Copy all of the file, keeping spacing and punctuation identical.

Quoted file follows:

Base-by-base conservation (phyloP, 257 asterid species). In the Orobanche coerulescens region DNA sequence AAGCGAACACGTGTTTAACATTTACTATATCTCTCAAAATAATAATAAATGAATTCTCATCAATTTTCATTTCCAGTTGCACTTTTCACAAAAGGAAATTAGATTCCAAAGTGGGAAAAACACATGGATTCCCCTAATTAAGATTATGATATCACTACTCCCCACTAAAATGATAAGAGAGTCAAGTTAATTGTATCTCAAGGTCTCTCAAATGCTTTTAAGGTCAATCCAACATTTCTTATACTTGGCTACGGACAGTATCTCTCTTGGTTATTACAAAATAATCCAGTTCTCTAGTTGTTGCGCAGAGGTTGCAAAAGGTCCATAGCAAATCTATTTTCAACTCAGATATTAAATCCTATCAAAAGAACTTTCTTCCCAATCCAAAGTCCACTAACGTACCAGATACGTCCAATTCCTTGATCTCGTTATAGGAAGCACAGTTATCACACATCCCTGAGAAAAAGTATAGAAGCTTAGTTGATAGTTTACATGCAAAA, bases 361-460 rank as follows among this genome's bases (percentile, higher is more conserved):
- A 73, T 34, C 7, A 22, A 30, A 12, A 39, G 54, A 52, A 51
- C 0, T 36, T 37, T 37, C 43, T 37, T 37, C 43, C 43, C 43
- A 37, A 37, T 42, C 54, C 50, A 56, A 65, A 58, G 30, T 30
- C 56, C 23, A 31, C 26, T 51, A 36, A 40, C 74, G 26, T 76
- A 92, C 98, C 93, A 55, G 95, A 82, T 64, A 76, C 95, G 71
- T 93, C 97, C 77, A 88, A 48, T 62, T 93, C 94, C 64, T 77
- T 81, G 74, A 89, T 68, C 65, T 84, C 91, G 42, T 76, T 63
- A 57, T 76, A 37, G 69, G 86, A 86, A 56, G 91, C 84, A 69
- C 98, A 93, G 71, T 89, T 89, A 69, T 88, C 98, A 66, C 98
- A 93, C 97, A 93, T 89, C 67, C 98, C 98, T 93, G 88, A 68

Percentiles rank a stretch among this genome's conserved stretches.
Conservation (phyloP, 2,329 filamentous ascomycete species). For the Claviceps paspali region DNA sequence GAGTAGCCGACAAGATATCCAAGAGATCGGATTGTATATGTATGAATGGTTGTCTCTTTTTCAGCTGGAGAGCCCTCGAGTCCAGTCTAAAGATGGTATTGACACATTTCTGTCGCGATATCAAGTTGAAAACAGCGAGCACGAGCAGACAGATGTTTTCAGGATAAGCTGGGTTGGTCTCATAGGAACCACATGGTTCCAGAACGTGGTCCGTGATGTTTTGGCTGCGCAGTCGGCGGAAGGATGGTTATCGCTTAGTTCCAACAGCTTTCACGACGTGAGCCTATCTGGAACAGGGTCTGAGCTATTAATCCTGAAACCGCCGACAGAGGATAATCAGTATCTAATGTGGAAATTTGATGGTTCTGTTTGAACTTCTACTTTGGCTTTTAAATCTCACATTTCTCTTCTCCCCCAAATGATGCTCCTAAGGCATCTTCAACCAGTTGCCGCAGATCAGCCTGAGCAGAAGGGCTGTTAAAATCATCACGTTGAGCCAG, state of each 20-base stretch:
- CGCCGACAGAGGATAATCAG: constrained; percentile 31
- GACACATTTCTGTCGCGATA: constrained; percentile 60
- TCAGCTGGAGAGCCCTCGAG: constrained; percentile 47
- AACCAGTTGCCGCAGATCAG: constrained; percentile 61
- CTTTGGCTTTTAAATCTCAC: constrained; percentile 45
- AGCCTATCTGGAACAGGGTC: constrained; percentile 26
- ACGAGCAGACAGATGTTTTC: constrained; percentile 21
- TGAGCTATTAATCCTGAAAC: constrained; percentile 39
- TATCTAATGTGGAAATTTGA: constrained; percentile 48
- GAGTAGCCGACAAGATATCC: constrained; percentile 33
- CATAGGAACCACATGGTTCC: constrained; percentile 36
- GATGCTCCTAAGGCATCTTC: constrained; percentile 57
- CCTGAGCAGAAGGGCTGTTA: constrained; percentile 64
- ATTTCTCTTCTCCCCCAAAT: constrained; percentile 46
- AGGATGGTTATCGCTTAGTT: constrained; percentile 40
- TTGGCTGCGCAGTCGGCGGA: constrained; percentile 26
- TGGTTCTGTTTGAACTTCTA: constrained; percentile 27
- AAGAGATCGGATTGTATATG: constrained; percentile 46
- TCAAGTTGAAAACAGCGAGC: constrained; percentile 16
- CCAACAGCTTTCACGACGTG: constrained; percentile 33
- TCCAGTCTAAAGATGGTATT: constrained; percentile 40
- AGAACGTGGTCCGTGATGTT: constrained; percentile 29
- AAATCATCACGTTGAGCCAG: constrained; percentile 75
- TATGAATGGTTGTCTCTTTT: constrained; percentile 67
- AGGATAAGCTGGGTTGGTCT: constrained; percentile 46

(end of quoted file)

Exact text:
Base-by-base conservation (phyloP, 257 asterid species). In the Orobanche coerulescens region DNA sequence AAGCGAACACGTGTTTAACATTTACTATATCTCTCAAAATAATAATAAATGAATTCTCATCAATTTTCATTTCCAGTTGCACTTTTCACAAAAGGAAATTAGATTCCAAAGTGGGAAAAACACATGGATTCCCCTAATTAAGATTATGATATCACTACTCCCCACTAAAATGATAAGAGAGTCAAGTTAATTGTATCTCAAGGTCTCTCAAATGCTTTTAAGGTCAATCCAACATTTCTTATACTTGGCTACGGACAGTATCTCTCTTGGTTATTACAAAATAATCCAGTTCTCTAGTTGTTGCGCAGAGGTTGCAAAAGGTCCATAGCAAATCTATTTTCAACTCAGATATTAAATCCTATCAAAAGAACTTTCTTCCCAATCCAAAGTCCACTAACGTACCAGATACGTCCAATTCCTTGATCTCGTTATAGGAAGCACAGTTATCACACATCCCTGAGAAAAAGTATAGAAGCTTAGTTGATAGTTTACATGCAAAA, bases 361-460 rank as follows among this genome's bases (percentile, higher is more conserved):
- A 73, T 34, C 7, A 22, A 30, A 12, A 39, G 54, A 52, A 51
- C 0, T 36, T 37, T 37, C 43, T 37, T 37, C 43, C 43, C 43
- A 37, A 37, T 42, C 54, C 50, A 56, A 65, A 58, G 30, T 30
- C 56, C 23, A 31, C 26, T 51, A 36, A 40, C 74, G 26, T 76
- A 92, C 98, C 93, A 55, G 95, A 82, T 64, A 76, C 95, G 71
- T 93, C 97, C 77, A 88, A 48, T 62, T 93, C 94, C 64, T 77
- T 81, G 74, A 89, T 68, C 65, T 84, C 91, G 42, T 76, T 63
- A 57, T 76, A 37, G 69, G 86, A 86, A 56, G 91, C 84, A 69
- C 98, A 93, G 71, T 89, T 89, A 69, T 88, C 98, A 66, C 98
- A 93, C 97, A 93, T 89, C 67, C 98, C 98, T 93, G 88, A 68

Percentiles rank a stretch among this genome's conserved stretches.
Conservation (phyloP, 2,329 filamentous ascomycete species). For the Claviceps paspali region DNA sequence GAGTAGCCGACAAGATATCCAAGAGATCGGATTGTATATGTATGAATGGTTGTCTCTTTTTCAGCTGGAGAGCCCTCGAGTCCAGTCTAAAGATGGTATTGACACATTTCTGTCGCGATATCAAGTTGAAAACAGCGAGCACGAGCAGACAGATGTTTTCAGGATAAGCTGGGTTGGTCTCATAGGAACCACATGGTTCCAGAACGTGGTCCGTGATGTTTTGGCTGCGCAGTCGGCGGAAGGATGGTTATCGCTTAGTTCCAACAGCTTTCACGACGTGAGCCTATCTGGAACAGGGTCTGAGCTATTAATCCTGAAACCGCCGACAGAGGATAATCAGTATCTAATGTGGAAATTTGATGGTTCTGTTTGAACTTCTACTTTGGCTTTTAAATCTCACATTTCTCTTCTCCCCCAAATGATGCTCCTAAGGCATCTTCAACCAGTTGCCGCAGATCAGCCTGAGCAGAAGGGCTGTTAAAATCATCACGTTGAGCCAG, state of each 20-base stretch:
- CGCCGACAGAGGATAATCAG: constrained; percentile 31
- GACACATTTCTGTCGCGATA: constrained; percentile 60
- TCAGCTGGAGAGCCCTCGAG: constrained; percentile 47
- AACCAGTTGCCGCAGATCAG: constrained; percentile 61
- CTTTGGCTTTTAAATCTCAC: constrained; percentile 45
- AGCCTATCTGGAACAGGGTC: constrained; percentile 26
- ACGAGCAGACAGATGTTTTC: constrained; percentile 21
- TGAGCTATTAATCCTGAAAC: constrained; percentile 39
- TATCTAATGTGGAAATTTGA: constrained; percentile 48
- GAGTAGCCGACAAGATATCC: constrained; percentile 33
- CATAGGAACCACATGGTTCC: constrained; percentile 36
- GATGCTCCTAAGGCATCTTC: constrained; percentile 57
- CCTGAGCAGAAGGGCTGTTA: constrained; percentile 64
- ATTTCTCTTCTCCCCCAAAT: constrained; percentile 46
- AGGATGGTTATCGCTTAGTT: constrained; percentile 40
- TTGGCTGCGCAGTCGGCGGA: constrained; percentile 26
- TGGTTCTGTTTGAACTTCTA: constrained; percentile 27
- AAGAGATCGGATTGTATATG: constrained; percentile 46
- TCAAGTTGAAAACAGCGAGC: constrained; percentile 16
- CCAACAGCTTTCACGACGTG: constrained; percentile 33
- TCCAGTCTAAAGATGGTATT: constrained; percentile 40
- AGAACGTGGTCCGTGATGTT: constrained; percentile 29
- AAATCATCACGTTGAGCCAG: constrained; percentile 75
- TATGAATGGTTGTCTCTTTT: constrained; percentile 67
- AGGATAAGCTGGGTTGGTCT: constrained; percentile 46